In the shadow of Mt. Meru, with Mt. Kilimanjaro’s hazy, ice-bound crown in the distance, I am carrying stones. A river rock in each hand, I walk back and forth between our worksite and a large pile of stones that was dropped off by a truck a few days prior.
A group of teenagers from the United States, another leader, and I are in rural Northern Tanzania to help construct a classroom at the Maji ya Chai primary school. We carry buckets of water, buckets of sand, buckets of mud, buckets of stones. We break the dense clay ground, shovel soil out of the way for the foundation, lay these stones for the foundation, mix and pour concrete for the foundation and the floors, and mortar brick walls.
All this work is done with a team of fundies (as they are known in Swahili)- skilled local construction workers. A few parents of the schoolchildren also assist us. And when classes are out of session, the youth form a crowd around us, giggling, making faces, some just staring. Occasionally they help as well, their little hands adeptly handling pickaxes and shovels.
Walking the twenty minutes of dirt roads and farm paths from our rented cottage to the school, we are greeted with “hujambo” (hello) and “shikamoo” (hello elder) from the children who clasp our hands in theirs, and their parents wave and shout “habari” (how are you) and “asante sana” (thank you). Walking back and forth along these trails for two months, I become quite familiar with the faces I pass.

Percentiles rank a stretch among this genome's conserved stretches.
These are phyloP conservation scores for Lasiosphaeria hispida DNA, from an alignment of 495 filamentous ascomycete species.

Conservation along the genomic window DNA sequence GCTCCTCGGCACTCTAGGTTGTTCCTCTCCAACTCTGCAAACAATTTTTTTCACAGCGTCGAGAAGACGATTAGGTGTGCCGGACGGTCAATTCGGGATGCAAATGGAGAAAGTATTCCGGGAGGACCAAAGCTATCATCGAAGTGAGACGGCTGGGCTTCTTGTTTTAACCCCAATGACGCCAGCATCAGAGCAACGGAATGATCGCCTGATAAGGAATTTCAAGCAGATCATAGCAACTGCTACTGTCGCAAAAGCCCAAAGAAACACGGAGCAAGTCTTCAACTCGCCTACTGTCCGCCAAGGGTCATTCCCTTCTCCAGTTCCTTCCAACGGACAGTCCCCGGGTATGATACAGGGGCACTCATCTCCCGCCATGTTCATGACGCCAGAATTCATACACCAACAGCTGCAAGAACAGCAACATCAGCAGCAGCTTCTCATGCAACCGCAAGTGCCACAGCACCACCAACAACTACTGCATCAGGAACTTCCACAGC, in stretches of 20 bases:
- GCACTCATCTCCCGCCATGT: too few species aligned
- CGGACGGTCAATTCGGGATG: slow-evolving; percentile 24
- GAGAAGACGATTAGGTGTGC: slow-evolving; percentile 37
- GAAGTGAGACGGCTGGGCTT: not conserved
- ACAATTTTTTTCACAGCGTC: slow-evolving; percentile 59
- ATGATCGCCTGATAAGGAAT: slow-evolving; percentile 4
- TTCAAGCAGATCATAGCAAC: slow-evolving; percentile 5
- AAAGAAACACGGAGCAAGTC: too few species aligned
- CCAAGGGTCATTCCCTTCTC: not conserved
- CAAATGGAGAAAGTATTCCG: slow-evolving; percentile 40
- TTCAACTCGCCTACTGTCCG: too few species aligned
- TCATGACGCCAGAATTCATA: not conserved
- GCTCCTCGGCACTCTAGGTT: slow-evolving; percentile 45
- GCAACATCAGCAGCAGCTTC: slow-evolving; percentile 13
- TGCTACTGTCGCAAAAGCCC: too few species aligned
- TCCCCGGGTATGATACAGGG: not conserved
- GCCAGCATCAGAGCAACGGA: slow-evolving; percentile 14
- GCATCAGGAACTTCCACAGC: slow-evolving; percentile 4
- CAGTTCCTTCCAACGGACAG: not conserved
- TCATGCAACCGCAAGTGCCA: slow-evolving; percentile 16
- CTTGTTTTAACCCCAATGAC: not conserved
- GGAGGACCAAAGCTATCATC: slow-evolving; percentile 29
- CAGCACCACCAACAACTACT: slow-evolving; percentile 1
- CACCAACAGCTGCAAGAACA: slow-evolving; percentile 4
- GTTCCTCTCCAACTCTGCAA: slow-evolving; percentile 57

In this beautiful situation, I am undergoing an intense transformation.
This experience of service work is a pressure cooker for my ideas of who I am, who the people I am helping are, and what the relationship between the two should be. I am pushed physically, mentally and emotionally in this work. I struggle with the complexity of our impact on this community. I feel inspired by the relationships I form with the school community. This project is a grueling and exciting forum for exploring my sense of self.
As an urban planner and public health professional, I have devoted my career to understanding how we can design our cities, towns, suburbs and rural areas in a way that makes it easy for people to live healthy, fulfilling lives. My experiences with The Road Less Traveled laid the foundation for this work: I saw firsthand the rejuvenate power of real food, exercise, hydration, clean air and water, beautiful vistas, and silence. I also learned how to be successful in what I do: to be a caring leader and team-player, to communicate clearly and consistently, to celebrate successes and learn from failures, and to always be prepared for unforeseen crises. In the grand tradition of mountaineers, world travelers, river rats, and climbing bums, I have willingly given up the small comforts of the familiar, for the deep fulfillment that comes from connecting with unique places, with unique people, with my greatest self.